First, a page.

The most significant point of confusion when investing in big data is around all the different tools, services and components that make up the ecosystem. Check out here for more on that. There is Hadoop, Pig, Hive, Oozie, Flume, Storm, HDInsight, Cloudera, Impala, and so many others. Companies don’t know which way to go and are nervous about getting locked into a vendor or a direction. Sometimes they even go so far as to try the completely open source route, thinking that will be better, with no vendor to get locked into. The problem is without an enterprise behind your enterprise solution, you are left without support, training and a system for upgrades and improvements to the product. That is putting a lot of pressure on your team. Many teams are already working full time in their current roles and don’t have time to integrate 20 new technologies into their daily life. The cloud comes to the rescue again with products like Microsoft Azure’s HDinsight, a managed big data service in the cloud. This service can be scaled as needed, combines with azure’s other secure cloud services (They have added over 200 new services in the last year. .wow..) This service provides all the core Hadoop ecosystem components, noSQL options, virtual infrastructure and tons of integration options for your applications and enterprise systems. We are seeing customers excited about realizing their big data vision by leveraging a managed platform like this. Best of all, since it’s the cloud, you only pay for what you use. You’re still depreciating those old servers in the data center aren’t you? I thought so..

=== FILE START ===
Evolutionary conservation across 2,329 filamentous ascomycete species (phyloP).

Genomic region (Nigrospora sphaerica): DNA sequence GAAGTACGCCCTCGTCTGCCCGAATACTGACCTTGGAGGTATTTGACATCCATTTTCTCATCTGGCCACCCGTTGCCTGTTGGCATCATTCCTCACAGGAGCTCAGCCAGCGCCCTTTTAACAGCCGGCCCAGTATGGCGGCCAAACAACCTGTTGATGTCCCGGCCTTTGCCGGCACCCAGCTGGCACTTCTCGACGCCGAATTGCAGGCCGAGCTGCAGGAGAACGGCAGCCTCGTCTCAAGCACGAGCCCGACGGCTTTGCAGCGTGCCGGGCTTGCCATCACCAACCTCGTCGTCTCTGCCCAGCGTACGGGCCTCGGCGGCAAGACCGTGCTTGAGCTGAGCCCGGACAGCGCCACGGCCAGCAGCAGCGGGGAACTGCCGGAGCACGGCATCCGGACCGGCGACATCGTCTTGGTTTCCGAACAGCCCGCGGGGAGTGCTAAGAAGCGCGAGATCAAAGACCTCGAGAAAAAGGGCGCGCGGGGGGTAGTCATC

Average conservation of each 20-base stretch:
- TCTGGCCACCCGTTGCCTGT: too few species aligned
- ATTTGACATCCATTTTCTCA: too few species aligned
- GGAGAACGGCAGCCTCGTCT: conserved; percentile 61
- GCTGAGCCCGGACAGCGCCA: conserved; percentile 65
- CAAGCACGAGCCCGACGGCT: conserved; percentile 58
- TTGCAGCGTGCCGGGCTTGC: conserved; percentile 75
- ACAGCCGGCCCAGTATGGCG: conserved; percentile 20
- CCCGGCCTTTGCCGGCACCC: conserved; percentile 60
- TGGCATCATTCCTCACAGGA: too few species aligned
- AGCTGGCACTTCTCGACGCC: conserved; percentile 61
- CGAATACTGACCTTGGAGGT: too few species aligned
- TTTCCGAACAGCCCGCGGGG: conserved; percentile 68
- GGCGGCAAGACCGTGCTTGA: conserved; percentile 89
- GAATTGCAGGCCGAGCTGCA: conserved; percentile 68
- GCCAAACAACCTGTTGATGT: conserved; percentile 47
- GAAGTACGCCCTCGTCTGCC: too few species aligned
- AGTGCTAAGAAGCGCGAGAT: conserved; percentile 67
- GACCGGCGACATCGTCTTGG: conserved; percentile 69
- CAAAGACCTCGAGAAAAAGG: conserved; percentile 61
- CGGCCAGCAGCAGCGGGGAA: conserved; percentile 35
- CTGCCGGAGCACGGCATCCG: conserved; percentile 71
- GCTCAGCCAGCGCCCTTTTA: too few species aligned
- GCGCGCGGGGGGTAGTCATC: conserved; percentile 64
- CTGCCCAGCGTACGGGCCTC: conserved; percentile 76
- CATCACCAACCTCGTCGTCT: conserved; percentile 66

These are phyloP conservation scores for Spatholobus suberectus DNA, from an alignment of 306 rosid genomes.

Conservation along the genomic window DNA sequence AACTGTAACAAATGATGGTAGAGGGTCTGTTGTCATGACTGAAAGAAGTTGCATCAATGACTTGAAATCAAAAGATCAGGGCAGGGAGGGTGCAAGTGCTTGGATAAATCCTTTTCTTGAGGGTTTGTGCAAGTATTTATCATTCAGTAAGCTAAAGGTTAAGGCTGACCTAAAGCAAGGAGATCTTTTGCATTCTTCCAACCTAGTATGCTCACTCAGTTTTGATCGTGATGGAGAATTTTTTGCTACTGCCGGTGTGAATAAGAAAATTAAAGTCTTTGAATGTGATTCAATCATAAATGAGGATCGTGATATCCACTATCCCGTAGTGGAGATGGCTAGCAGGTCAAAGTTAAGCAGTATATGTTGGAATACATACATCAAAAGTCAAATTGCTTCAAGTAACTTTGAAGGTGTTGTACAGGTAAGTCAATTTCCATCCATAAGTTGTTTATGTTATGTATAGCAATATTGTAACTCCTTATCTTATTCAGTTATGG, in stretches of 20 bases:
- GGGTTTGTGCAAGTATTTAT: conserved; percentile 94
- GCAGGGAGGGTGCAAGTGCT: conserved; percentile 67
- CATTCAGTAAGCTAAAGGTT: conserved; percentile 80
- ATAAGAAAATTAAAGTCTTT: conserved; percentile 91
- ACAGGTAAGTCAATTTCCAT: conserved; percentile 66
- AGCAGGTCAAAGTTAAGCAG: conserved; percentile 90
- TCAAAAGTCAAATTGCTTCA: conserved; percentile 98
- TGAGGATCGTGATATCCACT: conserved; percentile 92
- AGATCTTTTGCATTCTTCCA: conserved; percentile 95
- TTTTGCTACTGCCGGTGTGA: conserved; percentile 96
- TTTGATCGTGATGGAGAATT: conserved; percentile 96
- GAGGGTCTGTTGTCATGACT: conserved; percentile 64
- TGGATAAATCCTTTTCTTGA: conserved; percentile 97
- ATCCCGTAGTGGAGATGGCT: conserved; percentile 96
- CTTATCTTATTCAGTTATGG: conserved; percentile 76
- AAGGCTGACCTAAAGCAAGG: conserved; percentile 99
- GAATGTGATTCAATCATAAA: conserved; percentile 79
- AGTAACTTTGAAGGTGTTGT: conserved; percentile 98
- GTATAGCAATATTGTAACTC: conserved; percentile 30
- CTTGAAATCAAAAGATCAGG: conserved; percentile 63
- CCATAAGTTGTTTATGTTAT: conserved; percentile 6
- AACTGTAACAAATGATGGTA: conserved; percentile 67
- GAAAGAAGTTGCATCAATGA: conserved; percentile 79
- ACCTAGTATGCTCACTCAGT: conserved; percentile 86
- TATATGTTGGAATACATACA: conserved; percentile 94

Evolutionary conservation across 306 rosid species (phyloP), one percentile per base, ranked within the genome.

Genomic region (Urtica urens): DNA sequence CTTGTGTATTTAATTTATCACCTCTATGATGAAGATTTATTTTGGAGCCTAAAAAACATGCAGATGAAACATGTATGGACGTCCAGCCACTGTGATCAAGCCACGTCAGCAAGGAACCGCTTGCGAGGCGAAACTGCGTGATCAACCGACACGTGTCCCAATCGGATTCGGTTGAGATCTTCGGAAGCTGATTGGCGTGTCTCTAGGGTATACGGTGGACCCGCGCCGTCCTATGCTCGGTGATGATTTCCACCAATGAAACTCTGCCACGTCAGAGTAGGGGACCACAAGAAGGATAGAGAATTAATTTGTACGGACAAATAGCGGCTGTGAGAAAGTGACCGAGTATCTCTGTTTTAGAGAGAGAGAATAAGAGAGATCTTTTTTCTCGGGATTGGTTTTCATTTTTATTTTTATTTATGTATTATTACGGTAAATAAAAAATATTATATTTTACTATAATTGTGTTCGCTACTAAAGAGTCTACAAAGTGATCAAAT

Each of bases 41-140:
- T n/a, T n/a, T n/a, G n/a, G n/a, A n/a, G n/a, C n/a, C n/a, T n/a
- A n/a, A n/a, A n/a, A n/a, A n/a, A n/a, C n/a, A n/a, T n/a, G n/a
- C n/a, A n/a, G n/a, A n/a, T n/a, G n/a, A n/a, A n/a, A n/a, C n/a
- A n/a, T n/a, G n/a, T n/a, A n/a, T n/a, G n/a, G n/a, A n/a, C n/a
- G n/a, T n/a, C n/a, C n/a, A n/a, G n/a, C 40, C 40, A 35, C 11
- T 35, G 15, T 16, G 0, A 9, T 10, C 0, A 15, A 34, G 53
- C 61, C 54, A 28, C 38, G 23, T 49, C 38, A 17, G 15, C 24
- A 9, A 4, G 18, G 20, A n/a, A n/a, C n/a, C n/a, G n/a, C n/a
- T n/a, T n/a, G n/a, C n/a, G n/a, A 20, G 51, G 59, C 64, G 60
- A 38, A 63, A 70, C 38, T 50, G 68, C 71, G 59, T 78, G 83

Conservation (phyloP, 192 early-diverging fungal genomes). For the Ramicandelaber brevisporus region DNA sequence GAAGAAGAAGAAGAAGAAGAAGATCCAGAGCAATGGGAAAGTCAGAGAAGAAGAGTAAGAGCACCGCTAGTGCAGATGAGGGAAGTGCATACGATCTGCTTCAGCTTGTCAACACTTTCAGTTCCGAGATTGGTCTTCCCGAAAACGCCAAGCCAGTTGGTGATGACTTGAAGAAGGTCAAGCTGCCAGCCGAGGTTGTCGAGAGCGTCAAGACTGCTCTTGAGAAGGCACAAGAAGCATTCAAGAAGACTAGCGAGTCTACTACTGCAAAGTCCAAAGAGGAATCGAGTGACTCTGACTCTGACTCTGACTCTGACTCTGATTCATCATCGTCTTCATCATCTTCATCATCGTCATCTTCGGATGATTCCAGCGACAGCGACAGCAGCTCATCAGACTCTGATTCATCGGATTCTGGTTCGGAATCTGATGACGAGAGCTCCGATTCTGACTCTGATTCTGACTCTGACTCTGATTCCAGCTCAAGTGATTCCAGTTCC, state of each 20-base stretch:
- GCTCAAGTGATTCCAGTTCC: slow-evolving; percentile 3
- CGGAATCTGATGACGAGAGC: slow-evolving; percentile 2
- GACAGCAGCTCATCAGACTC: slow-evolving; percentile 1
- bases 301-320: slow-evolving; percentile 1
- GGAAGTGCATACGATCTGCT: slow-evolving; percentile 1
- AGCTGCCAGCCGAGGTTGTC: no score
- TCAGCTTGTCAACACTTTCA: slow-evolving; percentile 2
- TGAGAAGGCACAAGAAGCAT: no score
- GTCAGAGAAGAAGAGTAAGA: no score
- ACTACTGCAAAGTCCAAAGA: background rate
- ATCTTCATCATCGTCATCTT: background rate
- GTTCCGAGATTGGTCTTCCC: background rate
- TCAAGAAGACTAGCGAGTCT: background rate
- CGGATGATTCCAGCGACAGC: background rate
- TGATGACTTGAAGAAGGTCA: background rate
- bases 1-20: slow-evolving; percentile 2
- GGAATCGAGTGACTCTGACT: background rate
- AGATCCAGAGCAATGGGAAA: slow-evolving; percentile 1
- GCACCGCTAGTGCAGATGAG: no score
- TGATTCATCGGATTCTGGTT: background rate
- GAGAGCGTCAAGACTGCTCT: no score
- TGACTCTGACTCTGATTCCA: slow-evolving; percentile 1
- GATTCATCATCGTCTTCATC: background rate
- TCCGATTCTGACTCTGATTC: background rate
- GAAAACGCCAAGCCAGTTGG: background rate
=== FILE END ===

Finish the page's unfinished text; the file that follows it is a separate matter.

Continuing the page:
5. Their business is counting on it to provide insight into business growth and efficiency opportunities
Now that you’ve got this amazing distributed scaling on demand big data platform in the cloud, what are we doing with the data, and here in lies the big secret of big data? It doesn’t solve all your problems. You still need to do that. What a good big data implementation will allow you to do is iterate through data organization, curation and publication faster and provide it as a scalable source for more in depth analysis. Enter machine learning and predictive analytics. These technologies work with the big data ecosystem (and other data) to help you make decisions about what you expect your business, customers or market to do, allowing your stakeholders to plan more appropriately and effectively. These are the technologies that consume this data and provide real insight. Many companies are looking for a “Data Scientist” to drive these initiative, but Microsoft has done a nice job in working with their internal data scientist and their Azure teams to create a managed and scalable Azure Machine Learning service that really does a nice job of democratizing this technology and making it accessible to companies willing to explore it. Pragmatic Works is doing a lot in this space, helping clients adapt from traditional BI to a more forward looking approach using predictive analytics. Our customers are seeing significant value and ROI from their investments here. Remember Cloud = scalable, pay for what you use etc.. so this fits that model without having to hire a team of Phd’s to run it for you. In many cases we’re able to train the existing team to leverage this platform. That is very exciting for our clients.
As you can see Big Data is an exciting technology development, but as we watch companies adopt these technologies, we are paying careful attention to how they can be successful and not just initiate another overloaded data project. Our techniques and cloud adoption have resulted in our initiatives having a significantly higher adoption rate than the industry average.
If you want to find out how to take your business forward into a more insight driven world, contact us here at Pragmatic Works...
See you out there…
President, Pragmatic Works Consulting